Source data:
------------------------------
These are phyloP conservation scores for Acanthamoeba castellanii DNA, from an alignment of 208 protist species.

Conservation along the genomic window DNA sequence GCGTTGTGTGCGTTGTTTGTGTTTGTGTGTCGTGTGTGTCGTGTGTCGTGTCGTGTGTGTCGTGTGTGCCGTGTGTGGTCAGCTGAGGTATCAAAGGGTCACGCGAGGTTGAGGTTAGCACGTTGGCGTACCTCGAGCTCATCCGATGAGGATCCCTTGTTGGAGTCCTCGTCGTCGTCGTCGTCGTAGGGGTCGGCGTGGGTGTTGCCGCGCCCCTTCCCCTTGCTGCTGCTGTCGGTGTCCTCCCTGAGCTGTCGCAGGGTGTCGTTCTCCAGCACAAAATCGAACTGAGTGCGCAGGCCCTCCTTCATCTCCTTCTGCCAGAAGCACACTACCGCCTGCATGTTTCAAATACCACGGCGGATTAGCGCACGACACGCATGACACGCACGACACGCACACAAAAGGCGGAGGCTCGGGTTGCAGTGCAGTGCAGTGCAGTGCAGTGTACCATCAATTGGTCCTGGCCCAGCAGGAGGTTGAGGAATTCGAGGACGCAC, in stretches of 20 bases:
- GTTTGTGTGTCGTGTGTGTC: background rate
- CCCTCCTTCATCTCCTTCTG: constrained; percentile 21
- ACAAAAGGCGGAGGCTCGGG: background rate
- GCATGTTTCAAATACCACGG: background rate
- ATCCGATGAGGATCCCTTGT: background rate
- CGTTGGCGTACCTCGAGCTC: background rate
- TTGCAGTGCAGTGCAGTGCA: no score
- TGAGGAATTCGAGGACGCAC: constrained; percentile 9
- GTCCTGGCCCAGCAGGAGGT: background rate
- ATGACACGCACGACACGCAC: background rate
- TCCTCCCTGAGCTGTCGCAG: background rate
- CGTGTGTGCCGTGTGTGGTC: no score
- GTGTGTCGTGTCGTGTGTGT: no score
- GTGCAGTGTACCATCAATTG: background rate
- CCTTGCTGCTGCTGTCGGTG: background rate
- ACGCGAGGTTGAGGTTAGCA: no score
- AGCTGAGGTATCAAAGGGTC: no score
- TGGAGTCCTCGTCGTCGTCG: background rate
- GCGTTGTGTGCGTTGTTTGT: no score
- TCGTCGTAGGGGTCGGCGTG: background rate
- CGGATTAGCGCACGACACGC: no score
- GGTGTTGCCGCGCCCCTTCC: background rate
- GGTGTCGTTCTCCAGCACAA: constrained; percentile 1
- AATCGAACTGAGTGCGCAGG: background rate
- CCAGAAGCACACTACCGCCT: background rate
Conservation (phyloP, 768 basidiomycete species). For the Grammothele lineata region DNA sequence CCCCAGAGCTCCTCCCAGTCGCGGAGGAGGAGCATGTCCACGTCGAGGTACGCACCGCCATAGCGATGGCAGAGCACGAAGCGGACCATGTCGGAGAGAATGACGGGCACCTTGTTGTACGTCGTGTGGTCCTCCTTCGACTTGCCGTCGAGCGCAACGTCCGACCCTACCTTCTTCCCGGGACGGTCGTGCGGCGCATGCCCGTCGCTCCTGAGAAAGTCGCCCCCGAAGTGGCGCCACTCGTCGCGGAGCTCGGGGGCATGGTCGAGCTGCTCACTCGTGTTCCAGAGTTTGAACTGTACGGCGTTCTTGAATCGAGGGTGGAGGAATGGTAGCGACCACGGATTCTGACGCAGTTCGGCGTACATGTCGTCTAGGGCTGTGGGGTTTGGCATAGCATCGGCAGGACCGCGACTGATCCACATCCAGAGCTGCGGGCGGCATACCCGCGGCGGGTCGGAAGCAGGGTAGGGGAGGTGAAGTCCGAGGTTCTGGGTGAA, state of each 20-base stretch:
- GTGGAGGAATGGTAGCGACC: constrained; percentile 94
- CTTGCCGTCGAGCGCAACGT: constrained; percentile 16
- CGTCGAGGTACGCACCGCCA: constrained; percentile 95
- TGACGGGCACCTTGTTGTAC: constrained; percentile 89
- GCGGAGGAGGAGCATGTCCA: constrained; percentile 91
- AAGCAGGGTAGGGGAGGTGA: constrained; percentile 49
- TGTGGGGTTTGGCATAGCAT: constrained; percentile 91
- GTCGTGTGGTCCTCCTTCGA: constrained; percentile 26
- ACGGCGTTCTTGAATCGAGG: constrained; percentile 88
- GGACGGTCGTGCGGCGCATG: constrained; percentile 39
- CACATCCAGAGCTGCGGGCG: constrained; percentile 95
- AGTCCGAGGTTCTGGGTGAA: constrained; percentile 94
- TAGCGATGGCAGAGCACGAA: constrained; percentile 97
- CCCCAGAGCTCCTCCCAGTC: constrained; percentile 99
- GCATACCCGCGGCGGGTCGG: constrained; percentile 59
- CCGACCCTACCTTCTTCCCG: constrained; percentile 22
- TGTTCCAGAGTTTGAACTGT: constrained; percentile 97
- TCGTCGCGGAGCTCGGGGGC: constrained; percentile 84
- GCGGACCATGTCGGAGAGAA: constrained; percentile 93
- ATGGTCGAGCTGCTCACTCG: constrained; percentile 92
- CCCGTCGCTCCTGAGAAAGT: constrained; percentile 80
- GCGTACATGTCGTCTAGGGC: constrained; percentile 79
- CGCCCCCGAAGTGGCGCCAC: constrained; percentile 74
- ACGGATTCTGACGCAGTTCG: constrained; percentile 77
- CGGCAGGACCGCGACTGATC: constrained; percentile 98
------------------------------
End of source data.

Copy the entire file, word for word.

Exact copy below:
These are phyloP conservation scores for Acanthamoeba castellanii DNA, from an alignment of 208 protist species.

Conservation along the genomic window DNA sequence GCGTTGTGTGCGTTGTTTGTGTTTGTGTGTCGTGTGTGTCGTGTGTCGTGTCGTGTGTGTCGTGTGTGCCGTGTGTGGTCAGCTGAGGTATCAAAGGGTCACGCGAGGTTGAGGTTAGCACGTTGGCGTACCTCGAGCTCATCCGATGAGGATCCCTTGTTGGAGTCCTCGTCGTCGTCGTCGTCGTAGGGGTCGGCGTGGGTGTTGCCGCGCCCCTTCCCCTTGCTGCTGCTGTCGGTGTCCTCCCTGAGCTGTCGCAGGGTGTCGTTCTCCAGCACAAAATCGAACTGAGTGCGCAGGCCCTCCTTCATCTCCTTCTGCCAGAAGCACACTACCGCCTGCATGTTTCAAATACCACGGCGGATTAGCGCACGACACGCATGACACGCACGACACGCACACAAAAGGCGGAGGCTCGGGTTGCAGTGCAGTGCAGTGCAGTGCAGTGTACCATCAATTGGTCCTGGCCCAGCAGGAGGTTGAGGAATTCGAGGACGCAC, in stretches of 20 bases:
- GTTTGTGTGTCGTGTGTGTC: background rate
- CCCTCCTTCATCTCCTTCTG: constrained; percentile 21
- ACAAAAGGCGGAGGCTCGGG: background rate
- GCATGTTTCAAATACCACGG: background rate
- ATCCGATGAGGATCCCTTGT: background rate
- CGTTGGCGTACCTCGAGCTC: background rate
- TTGCAGTGCAGTGCAGTGCA: no score
- TGAGGAATTCGAGGACGCAC: constrained; percentile 9
- GTCCTGGCCCAGCAGGAGGT: background rate
- ATGACACGCACGACACGCAC: background rate
- TCCTCCCTGAGCTGTCGCAG: background rate
- CGTGTGTGCCGTGTGTGGTC: no score
- GTGTGTCGTGTCGTGTGTGT: no score
- GTGCAGTGTACCATCAATTG: background rate
- CCTTGCTGCTGCTGTCGGTG: background rate
- ACGCGAGGTTGAGGTTAGCA: no score
- AGCTGAGGTATCAAAGGGTC: no score
- TGGAGTCCTCGTCGTCGTCG: background rate
- GCGTTGTGTGCGTTGTTTGT: no score
- TCGTCGTAGGGGTCGGCGTG: background rate
- CGGATTAGCGCACGACACGC: no score
- GGTGTTGCCGCGCCCCTTCC: background rate
- GGTGTCGTTCTCCAGCACAA: constrained; percentile 1
- AATCGAACTGAGTGCGCAGG: background rate
- CCAGAAGCACACTACCGCCT: background rate
Conservation (phyloP, 768 basidiomycete species). For the Grammothele lineata region DNA sequence CCCCAGAGCTCCTCCCAGTCGCGGAGGAGGAGCATGTCCACGTCGAGGTACGCACCGCCATAGCGATGGCAGAGCACGAAGCGGACCATGTCGGAGAGAATGACGGGCACCTTGTTGTACGTCGTGTGGTCCTCCTTCGACTTGCCGTCGAGCGCAACGTCCGACCCTACCTTCTTCCCGGGACGGTCGTGCGGCGCATGCCCGTCGCTCCTGAGAAAGTCGCCCCCGAAGTGGCGCCACTCGTCGCGGAGCTCGGGGGCATGGTCGAGCTGCTCACTCGTGTTCCAGAGTTTGAACTGTACGGCGTTCTTGAATCGAGGGTGGAGGAATGGTAGCGACCACGGATTCTGACGCAGTTCGGCGTACATGTCGTCTAGGGCTGTGGGGTTTGGCATAGCATCGGCAGGACCGCGACTGATCCACATCCAGAGCTGCGGGCGGCATACCCGCGGCGGGTCGGAAGCAGGGTAGGGGAGGTGAAGTCCGAGGTTCTGGGTGAA, state of each 20-base stretch:
- GTGGAGGAATGGTAGCGACC: constrained; percentile 94
- CTTGCCGTCGAGCGCAACGT: constrained; percentile 16
- CGTCGAGGTACGCACCGCCA: constrained; percentile 95
- TGACGGGCACCTTGTTGTAC: constrained; percentile 89
- GCGGAGGAGGAGCATGTCCA: constrained; percentile 91
- AAGCAGGGTAGGGGAGGTGA: constrained; percentile 49
- TGTGGGGTTTGGCATAGCAT: constrained; percentile 91
- GTCGTGTGGTCCTCCTTCGA: constrained; percentile 26
- ACGGCGTTCTTGAATCGAGG: constrained; percentile 88
- GGACGGTCGTGCGGCGCATG: constrained; percentile 39
- CACATCCAGAGCTGCGGGCG: constrained; percentile 95
- AGTCCGAGGTTCTGGGTGAA: constrained; percentile 94
- TAGCGATGGCAGAGCACGAA: constrained; percentile 97
- CCCCAGAGCTCCTCCCAGTC: constrained; percentile 99
- GCATACCCGCGGCGGGTCGG: constrained; percentile 59
- CCGACCCTACCTTCTTCCCG: constrained; percentile 22
- TGTTCCAGAGTTTGAACTGT: constrained; percentile 97
- TCGTCGCGGAGCTCGGGGGC: constrained; percentile 84
- GCGGACCATGTCGGAGAGAA: constrained; percentile 93
- ATGGTCGAGCTGCTCACTCG: constrained; percentile 92
- CCCGTCGCTCCTGAGAAAGT: constrained; percentile 80
- GCGTACATGTCGTCTAGGGC: constrained; percentile 79
- CGCCCCCGAAGTGGCGCCAC: constrained; percentile 74
- ACGGATTCTGACGCAGTTCG: constrained; percentile 77
- CGGCAGGACCGCGACTGATC: constrained; percentile 98